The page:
The world’s greatest night dive is underrated. I discover this truth during the first five minutes on a site I’ve waited 20 years to dive. Here’s a secret you might not know, though: It’s the buildup to the Kona mantas that’s almost as good as the dive itself (but not quite).
As the sun dies and we began our briefing — which includes the rules for the encounters, and what to expect — aboard the expansive Kona Honu Divers’ boat deck, I watch as a handful of other boats unloads rectangular rafts bristling with snorkelers wearing different-colored lights. The snorkelers’ exclamations as the first mantas appear build to a crescendo, and the wild colors and excited chatter from the divers on the other 10 dive-only boats — it’s crowded by now — give the bay a carnival atmosphere. Two mantas appear off the dive boat’s stern, attracted to a bright-blue light attached to the ladder.
I’m one of the first of our group into the water, and as I swim to the Campfire — a collection of rocks encircling a campfirelike pit where a giant bank of lights is placed — I can see a few mantas have already begun eating in front of a few other divers. I get myself settled onto a rock and do as I was told: Point my light upward to attract the plankton, which attracts the mantas. The mantas come almost immediately, pointing directly at me and gulping up planktony goodness before banking upward at the last second.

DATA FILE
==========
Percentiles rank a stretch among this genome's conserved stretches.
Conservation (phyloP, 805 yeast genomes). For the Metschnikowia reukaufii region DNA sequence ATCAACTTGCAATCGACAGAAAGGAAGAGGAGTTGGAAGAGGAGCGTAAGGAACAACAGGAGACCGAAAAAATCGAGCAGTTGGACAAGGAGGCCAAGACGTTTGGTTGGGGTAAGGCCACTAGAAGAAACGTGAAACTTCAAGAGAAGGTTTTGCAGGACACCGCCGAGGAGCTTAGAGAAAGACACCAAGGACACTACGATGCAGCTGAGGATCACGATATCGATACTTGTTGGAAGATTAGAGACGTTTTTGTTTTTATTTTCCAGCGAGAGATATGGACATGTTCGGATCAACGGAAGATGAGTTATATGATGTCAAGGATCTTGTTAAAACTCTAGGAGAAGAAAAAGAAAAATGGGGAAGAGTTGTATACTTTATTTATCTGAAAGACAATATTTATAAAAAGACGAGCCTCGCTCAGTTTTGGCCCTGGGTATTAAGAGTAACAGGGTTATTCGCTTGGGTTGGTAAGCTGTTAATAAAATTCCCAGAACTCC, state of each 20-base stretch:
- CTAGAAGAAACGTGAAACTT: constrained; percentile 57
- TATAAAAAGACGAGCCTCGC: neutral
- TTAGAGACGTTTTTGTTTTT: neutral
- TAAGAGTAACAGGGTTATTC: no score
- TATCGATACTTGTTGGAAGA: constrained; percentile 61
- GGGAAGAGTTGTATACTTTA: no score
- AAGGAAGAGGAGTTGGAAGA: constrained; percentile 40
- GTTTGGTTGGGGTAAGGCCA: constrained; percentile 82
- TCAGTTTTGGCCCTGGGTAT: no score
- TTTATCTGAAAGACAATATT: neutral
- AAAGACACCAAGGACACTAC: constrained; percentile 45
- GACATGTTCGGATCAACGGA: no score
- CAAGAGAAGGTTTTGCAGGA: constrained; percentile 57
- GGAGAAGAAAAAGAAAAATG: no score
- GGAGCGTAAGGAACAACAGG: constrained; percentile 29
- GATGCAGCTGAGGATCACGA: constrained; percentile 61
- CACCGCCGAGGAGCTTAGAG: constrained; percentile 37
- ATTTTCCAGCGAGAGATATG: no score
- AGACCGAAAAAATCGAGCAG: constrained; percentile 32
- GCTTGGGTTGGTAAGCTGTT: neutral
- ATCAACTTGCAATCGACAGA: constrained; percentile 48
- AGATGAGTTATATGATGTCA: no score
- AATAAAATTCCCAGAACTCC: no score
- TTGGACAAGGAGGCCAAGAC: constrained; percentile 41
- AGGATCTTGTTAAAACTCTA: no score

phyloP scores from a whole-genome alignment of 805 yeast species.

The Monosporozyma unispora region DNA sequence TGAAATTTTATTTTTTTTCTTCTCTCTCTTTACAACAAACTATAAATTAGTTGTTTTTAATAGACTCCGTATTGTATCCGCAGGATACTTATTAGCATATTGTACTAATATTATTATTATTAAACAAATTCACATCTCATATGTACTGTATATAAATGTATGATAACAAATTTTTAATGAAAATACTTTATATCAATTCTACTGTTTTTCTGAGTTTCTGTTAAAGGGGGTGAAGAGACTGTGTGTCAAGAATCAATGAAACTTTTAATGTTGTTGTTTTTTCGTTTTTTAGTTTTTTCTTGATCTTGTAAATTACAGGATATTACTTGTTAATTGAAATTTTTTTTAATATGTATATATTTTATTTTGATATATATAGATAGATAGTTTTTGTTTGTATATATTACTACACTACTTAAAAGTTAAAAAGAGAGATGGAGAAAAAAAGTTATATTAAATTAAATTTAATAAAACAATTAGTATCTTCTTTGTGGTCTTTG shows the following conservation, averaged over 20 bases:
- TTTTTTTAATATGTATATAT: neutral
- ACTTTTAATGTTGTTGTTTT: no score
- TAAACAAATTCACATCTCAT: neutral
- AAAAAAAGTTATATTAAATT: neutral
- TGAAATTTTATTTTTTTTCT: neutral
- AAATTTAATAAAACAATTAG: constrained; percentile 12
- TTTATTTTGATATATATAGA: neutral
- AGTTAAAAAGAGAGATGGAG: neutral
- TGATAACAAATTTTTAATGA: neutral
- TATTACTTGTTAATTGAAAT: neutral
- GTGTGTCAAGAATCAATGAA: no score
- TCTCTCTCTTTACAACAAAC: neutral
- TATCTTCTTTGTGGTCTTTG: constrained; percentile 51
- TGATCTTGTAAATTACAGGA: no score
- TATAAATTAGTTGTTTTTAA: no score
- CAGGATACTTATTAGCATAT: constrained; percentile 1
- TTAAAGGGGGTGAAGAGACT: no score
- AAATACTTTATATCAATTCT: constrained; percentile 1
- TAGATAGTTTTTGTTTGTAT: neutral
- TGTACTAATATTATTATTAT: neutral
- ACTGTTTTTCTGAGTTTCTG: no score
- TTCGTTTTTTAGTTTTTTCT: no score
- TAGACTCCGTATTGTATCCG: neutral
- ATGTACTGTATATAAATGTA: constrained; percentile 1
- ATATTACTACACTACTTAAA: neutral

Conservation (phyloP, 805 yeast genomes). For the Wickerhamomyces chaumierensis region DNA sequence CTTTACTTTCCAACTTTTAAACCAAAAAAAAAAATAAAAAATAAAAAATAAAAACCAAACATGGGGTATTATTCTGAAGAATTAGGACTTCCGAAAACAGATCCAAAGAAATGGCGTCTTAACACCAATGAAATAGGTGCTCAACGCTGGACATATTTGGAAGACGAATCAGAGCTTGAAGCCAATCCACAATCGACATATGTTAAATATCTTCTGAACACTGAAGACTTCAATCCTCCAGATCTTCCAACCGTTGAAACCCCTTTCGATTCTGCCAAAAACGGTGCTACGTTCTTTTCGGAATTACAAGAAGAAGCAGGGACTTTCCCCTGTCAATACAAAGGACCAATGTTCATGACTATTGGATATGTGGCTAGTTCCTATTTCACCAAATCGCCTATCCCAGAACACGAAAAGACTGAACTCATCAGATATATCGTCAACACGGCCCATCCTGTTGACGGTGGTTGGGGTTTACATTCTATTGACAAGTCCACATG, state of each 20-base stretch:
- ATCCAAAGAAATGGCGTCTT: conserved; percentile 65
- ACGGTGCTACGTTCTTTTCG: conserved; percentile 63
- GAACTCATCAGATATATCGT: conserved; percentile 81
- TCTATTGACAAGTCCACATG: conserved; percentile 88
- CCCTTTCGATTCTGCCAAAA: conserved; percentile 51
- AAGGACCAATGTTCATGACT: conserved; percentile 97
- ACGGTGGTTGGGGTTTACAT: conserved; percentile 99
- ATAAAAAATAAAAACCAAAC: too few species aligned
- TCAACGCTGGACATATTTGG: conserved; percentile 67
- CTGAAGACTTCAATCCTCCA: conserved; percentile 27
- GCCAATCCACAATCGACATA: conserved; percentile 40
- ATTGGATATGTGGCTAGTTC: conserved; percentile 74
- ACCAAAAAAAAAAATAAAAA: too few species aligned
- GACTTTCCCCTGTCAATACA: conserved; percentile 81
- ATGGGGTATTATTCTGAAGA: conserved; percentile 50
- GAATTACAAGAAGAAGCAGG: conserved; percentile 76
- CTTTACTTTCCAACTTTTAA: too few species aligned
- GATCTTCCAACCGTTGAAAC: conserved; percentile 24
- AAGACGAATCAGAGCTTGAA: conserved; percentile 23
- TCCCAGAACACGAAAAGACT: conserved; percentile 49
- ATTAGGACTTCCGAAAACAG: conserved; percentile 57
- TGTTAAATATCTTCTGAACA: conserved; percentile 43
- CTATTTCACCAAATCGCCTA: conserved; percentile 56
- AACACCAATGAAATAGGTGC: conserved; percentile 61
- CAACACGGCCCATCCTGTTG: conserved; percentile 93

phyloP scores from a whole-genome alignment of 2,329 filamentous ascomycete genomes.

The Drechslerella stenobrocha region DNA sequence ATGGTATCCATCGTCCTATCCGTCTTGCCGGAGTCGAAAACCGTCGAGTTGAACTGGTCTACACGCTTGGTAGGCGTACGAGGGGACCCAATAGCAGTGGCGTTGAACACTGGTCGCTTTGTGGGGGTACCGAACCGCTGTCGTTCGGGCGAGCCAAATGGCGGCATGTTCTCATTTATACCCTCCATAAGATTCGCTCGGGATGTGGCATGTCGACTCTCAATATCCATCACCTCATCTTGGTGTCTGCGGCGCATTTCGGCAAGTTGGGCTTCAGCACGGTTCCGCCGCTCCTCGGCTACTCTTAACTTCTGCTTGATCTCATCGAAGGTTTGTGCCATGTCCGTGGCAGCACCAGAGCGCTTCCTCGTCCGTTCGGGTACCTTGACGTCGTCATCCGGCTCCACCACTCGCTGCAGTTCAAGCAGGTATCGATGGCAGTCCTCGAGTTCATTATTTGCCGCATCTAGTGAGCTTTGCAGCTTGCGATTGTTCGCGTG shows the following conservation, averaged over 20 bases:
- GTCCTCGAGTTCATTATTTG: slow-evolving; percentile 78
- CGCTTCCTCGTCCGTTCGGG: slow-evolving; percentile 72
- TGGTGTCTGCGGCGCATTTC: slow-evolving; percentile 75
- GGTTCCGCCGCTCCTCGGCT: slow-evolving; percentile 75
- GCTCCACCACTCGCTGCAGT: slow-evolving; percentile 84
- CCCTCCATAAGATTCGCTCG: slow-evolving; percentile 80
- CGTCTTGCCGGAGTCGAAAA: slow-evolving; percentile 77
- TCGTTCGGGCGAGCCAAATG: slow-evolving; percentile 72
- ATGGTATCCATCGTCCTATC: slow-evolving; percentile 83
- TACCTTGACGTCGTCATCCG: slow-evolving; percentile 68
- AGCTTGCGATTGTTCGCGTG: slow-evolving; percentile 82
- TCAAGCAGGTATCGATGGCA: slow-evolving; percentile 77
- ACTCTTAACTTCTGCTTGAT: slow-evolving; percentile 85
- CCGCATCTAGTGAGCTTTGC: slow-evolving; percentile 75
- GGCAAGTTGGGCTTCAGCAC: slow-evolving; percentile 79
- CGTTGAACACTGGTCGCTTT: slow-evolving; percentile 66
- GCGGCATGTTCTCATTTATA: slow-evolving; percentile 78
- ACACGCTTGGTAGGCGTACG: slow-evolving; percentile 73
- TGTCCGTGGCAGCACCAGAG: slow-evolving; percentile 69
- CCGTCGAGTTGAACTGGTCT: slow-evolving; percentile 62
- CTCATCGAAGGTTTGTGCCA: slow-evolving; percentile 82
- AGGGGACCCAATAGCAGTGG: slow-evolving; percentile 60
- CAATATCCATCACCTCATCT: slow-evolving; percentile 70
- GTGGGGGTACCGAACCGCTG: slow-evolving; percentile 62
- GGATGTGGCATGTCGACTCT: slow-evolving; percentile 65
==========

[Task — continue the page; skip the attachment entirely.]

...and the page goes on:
As the rest of the divers arrive, I notice that I’m in the middle of the larger circle. I swim to the outside, next to Masa, who has bigger camera lights, and so, more plankton. He keeps getting passes from Big Bertha and Lefty, a large female with a paralyzed left cephalic fin. Despite the black sky indicating it’s night, this is hardly a proper night dive with all the lights shining down from the rafts above and the 50 divers below shining up. Mantas barrel-roll near the surface, where a several-thousands-strong school of silvery Hawaiian flagtails gathers to feed.
Toward the end of the dive, I find myself off to the edge of the group. My camera is out of battery, so I content myself by just watching. I point my light upward, quickly cultivating handfuls of plankton that gather in the beam. The plankton attract one manta, which swoops above my head again and again, barrel-rolling in the glow of my light, brushing my head with its belly. I am down for 50 minutes but could go another 50.
“The great thing about the mantas is that they’re not seasonal,” says Taiki Sakai, a divemaster with Kona Honu. “It’s amazing to think that something like this can happen every night, and yet every night is different with new mantas, old friends and mating behavior.” He gives us the final tally for our dive: 14 mantas, split evenly among male and female. He’s even managed to ID all 14; there’s Lefty’s name, as well as Big Bertha’s.
There is talk among the operators of regulating the manta night dive — to make it safer for the people and safer for the mantas — and they’ve already drafted a list of best practices. It’s a tough call: more boats, more people; more people, more lights; more lights, more plankton; more plankton, more mantas. And despite all the people, I always felt like I was getting personal attention from the mantas in the world’s greatest night dive — a title that’s challenged one night later.